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5 Favorites: Classic Made-in-the-USA Wooden Clothespins

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5 Favorites: Classic Made-in-the-USA Wooden Clothespins

September 18, 2014

Until recently, you couldn’t find an American-made wooden clothespin (the last manufacturer in the country ceased production in 2002). But several small producers are now making sturdy, handsome hardwood clothespins designed to last a lifetime. Patented in 1853 by David M. Smith, an inventor from Springfield, Vermont, the spring-hinged wooden clothespin was a staple of American clotheslines until December 2002, when the Penley Corporation in Maine stopped making them. In response, Greg and Julie Baka, the owners of Best Drying Rack, launched a Clothespin Challenge, inviting craftspeople to make a sturdy clothespin they could sell on their site. Here are five to buy.

Above: Based in the Pacific Northwest, Kevin’s Quality Clothespins offers a Set of 10 Clothespins for $17.25 (the pins are made of maple with American-made springs; each pin is 3.5 inches long). Kevin’s clothespins are also available at Best Drying Rack and on Etsy via The Lady and the Carpenter.

Above: Vermont native Herrick Kimball (author of The Deliberate Agrarian blog) recently got into the clothespin game; he sells his Classic American Clothespins, which are treated with tung oil, for $2 each. When he decided to start his business, Kimball found an American spring manufacturer to supply him with heavy-guage, tight-coil, custom stainless steel springs (“the heart of a great clothespin is a quality spring,” he says). He chose ash “for its strength and excellent weathering qualities, and also because it darkens to a lovely patina.” Kimball has sold 12,000 of his clothespins and is working on a new batch that will be ready for the Thanksgiving/Christmas holiday season.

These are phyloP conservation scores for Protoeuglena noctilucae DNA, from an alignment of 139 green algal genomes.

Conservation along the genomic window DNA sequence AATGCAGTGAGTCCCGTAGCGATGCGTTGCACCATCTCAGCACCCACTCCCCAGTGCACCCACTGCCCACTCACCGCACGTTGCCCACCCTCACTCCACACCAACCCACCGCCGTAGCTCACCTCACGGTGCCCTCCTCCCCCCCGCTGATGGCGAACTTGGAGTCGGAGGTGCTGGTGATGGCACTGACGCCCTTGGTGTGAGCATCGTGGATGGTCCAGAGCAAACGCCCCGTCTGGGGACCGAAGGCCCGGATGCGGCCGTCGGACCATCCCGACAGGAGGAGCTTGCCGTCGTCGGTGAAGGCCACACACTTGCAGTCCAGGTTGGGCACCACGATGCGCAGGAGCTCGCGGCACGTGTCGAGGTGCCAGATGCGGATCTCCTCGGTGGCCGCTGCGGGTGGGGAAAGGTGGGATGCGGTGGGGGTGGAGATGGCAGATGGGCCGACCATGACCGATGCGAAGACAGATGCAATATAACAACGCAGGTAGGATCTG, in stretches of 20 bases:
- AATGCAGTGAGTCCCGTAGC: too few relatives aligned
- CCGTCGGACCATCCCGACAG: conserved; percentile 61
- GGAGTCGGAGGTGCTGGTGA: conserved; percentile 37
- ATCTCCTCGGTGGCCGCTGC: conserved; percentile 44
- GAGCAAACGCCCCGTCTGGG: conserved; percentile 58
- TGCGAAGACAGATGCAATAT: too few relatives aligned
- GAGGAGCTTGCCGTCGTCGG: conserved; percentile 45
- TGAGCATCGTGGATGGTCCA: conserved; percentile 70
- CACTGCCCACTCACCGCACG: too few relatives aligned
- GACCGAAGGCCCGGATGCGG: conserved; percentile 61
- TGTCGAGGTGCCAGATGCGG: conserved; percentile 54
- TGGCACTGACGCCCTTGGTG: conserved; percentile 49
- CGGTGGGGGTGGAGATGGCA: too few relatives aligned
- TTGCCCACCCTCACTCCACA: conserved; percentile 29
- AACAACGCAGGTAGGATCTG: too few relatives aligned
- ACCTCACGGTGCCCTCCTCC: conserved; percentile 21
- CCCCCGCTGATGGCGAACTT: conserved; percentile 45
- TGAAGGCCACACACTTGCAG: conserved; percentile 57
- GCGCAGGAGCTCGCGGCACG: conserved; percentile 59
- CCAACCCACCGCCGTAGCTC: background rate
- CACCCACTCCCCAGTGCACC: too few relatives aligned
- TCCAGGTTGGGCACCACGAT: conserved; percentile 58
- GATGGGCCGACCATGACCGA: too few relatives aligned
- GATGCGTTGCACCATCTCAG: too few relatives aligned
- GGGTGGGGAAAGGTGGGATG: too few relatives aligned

Above: Made by LA woodworker Lee Build, a set of four Hand-Carved Clothespins is $30 from Otherwild.

Above: Finally, there’s always the vintage route: A set of 36 Vintage Clothespins is $18 from Etsy seller Anything Goes Here. Photograph by Colleen Doyle of the No Trash Project.

Want more laundry-related finds? Our own Christine discovered the Best Drying Rack from Columbia, Missouri. I have my eye on a Canadian-Made Laundry Pulley, and Megan pointed us to the Sheila Maid Clothes AirerOur own Christine discovered the Best Drying Rack from Columbia, Missouri. I have my eye on a Canadian-Made Laundry Pulley, and Megan pointed us to the Sheila Maid Clothes Airer.

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